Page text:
I wasn't confident of my ability to quilt vines with peas in pods. They came out better than I thought, but are a little small to include in tonight's dinner -

Where I wasn't quilting vegetables and wanted background fill to bring out the intricate piecing, I chose swirls. It was these flying geese that made the choice for me - the swirls give them a little motion.

Jars of bugs and vegetables got a relaxed crosshatching, while the flowers and pieced ladybugs were simply outlined.

Larger pieced vegetables got lines of stitching to suggest roundness

The carrots, firmly planted in the ground, were surrounded by pebbles instead of swirls. You must notice the delightful striped fabric that makes those carrot tops!

The dark green borders that don't go all the way around the quilt got a treatment that made the quilter happy because it shows up well and but leaves the focus on the individual squares of vegetables. It takes more skill than the chili peppers, but it's worth it!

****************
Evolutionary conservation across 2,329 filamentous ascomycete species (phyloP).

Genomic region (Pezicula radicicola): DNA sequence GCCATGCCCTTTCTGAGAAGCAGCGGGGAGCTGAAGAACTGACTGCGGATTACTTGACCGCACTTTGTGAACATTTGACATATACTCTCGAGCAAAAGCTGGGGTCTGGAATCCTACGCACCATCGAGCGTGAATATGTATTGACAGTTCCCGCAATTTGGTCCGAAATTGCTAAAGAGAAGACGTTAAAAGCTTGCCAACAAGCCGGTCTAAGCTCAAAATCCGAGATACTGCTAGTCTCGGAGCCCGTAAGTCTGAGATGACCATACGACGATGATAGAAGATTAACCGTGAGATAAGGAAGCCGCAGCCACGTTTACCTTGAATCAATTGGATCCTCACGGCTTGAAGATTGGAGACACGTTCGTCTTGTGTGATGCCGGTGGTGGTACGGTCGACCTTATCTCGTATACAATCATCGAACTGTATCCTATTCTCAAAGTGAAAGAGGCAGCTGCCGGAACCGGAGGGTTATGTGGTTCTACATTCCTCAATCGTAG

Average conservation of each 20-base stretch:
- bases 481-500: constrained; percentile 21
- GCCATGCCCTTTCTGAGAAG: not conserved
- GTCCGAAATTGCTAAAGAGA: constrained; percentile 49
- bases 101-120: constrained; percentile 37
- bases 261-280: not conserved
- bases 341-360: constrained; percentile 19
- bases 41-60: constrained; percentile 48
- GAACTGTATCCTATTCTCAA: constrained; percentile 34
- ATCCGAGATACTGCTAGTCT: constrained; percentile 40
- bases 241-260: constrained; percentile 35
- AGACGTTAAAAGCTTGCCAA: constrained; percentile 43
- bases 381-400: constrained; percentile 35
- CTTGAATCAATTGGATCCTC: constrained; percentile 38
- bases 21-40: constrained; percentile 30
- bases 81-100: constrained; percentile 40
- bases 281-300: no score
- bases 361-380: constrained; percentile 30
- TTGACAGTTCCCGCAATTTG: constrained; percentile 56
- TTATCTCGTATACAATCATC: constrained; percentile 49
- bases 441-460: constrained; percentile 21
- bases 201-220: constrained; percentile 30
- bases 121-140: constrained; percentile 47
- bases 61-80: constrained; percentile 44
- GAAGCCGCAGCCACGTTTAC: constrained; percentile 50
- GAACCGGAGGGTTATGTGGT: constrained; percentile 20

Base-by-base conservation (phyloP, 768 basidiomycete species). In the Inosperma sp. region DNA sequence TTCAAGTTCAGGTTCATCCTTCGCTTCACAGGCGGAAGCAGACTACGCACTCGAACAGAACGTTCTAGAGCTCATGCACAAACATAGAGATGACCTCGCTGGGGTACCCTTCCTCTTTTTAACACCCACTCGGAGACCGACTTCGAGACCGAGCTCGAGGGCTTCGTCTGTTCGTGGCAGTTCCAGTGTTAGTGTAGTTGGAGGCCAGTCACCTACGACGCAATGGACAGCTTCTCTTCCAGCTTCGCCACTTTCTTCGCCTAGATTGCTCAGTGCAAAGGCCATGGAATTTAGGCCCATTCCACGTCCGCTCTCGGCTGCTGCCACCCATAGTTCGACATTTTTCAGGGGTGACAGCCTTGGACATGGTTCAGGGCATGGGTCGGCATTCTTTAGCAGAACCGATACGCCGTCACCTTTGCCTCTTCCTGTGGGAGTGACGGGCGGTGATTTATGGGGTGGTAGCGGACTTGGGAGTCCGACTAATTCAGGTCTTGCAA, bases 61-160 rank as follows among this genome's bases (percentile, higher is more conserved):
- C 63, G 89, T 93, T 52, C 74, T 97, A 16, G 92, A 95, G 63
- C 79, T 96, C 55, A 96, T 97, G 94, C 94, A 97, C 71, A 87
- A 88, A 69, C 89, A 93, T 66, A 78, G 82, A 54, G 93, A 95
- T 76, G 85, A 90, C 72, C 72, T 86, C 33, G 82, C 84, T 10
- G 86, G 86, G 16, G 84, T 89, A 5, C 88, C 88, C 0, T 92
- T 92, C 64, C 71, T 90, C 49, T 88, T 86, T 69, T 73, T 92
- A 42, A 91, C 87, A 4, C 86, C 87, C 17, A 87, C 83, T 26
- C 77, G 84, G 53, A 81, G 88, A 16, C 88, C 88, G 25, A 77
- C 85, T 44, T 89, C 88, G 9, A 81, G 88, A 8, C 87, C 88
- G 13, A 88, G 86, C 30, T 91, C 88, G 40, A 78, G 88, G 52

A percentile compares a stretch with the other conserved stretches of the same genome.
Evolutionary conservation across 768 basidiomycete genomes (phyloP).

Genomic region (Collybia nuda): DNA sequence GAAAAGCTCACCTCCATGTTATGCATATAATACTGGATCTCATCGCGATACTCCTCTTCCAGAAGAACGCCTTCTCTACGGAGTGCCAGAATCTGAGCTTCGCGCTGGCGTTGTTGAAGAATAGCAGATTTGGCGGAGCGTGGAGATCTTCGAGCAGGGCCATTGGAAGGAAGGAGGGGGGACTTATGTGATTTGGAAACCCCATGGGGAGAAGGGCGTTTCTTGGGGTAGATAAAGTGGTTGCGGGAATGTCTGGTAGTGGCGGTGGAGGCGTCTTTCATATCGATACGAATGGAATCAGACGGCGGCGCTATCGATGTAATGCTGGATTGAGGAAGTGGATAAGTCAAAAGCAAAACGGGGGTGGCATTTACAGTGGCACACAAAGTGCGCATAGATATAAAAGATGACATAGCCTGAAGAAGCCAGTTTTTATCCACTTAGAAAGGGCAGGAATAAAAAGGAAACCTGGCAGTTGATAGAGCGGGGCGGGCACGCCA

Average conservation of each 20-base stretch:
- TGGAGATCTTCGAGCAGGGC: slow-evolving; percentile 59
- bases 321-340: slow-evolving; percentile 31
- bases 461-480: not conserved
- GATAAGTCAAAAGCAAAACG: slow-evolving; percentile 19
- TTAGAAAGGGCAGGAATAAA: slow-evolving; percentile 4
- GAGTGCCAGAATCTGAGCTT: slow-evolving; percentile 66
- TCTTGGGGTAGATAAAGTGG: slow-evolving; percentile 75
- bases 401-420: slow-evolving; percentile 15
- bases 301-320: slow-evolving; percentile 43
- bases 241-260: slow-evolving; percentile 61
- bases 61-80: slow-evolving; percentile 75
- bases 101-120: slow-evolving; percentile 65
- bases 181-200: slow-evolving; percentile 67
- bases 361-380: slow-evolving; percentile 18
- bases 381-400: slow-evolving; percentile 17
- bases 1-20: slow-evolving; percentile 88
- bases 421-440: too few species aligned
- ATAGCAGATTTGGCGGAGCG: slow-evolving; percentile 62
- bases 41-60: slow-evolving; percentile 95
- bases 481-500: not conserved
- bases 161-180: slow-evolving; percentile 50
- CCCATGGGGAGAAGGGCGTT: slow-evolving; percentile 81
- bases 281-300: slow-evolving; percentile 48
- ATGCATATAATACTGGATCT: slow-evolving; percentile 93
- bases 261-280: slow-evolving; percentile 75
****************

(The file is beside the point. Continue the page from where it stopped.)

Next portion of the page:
And with that, I believe we may all consider ourselves nourished within the FDA requirements for vegetables for the day.

Saturday, June 4, 2011

Civil War Week 23 - Illinois Roads

This must be the easiest block so far -

Having grown up where the car license plates read "Land of Lincoln," I never had any regard for Stephen A. Douglas who had defeated our hero in the Senatorial election of 1858. But I recently read Richard Carwardine's Lincoln: A Life of Purpose and Power. His analysis of Douglas - in particular, his actions after Lincoln won the election in 1860, give reason to think differently about "the Little Giant." But I still chose the toile with Lincoln and the log cabin on it (though those don't appear in these four pieces) to pair with the stripe I had been waiting to use until the right block came along.

Wednesday, June 1, 2011

No discrimination

We thought it was quilts.... but this is what I found when I was going to take a break from the quilting machine today and finish a couple of rows on my latest sweater.

Yes, Diane - that's the knitting project bag with a black and white kitty cat nose to nose with Lu that you gave me untold years ago.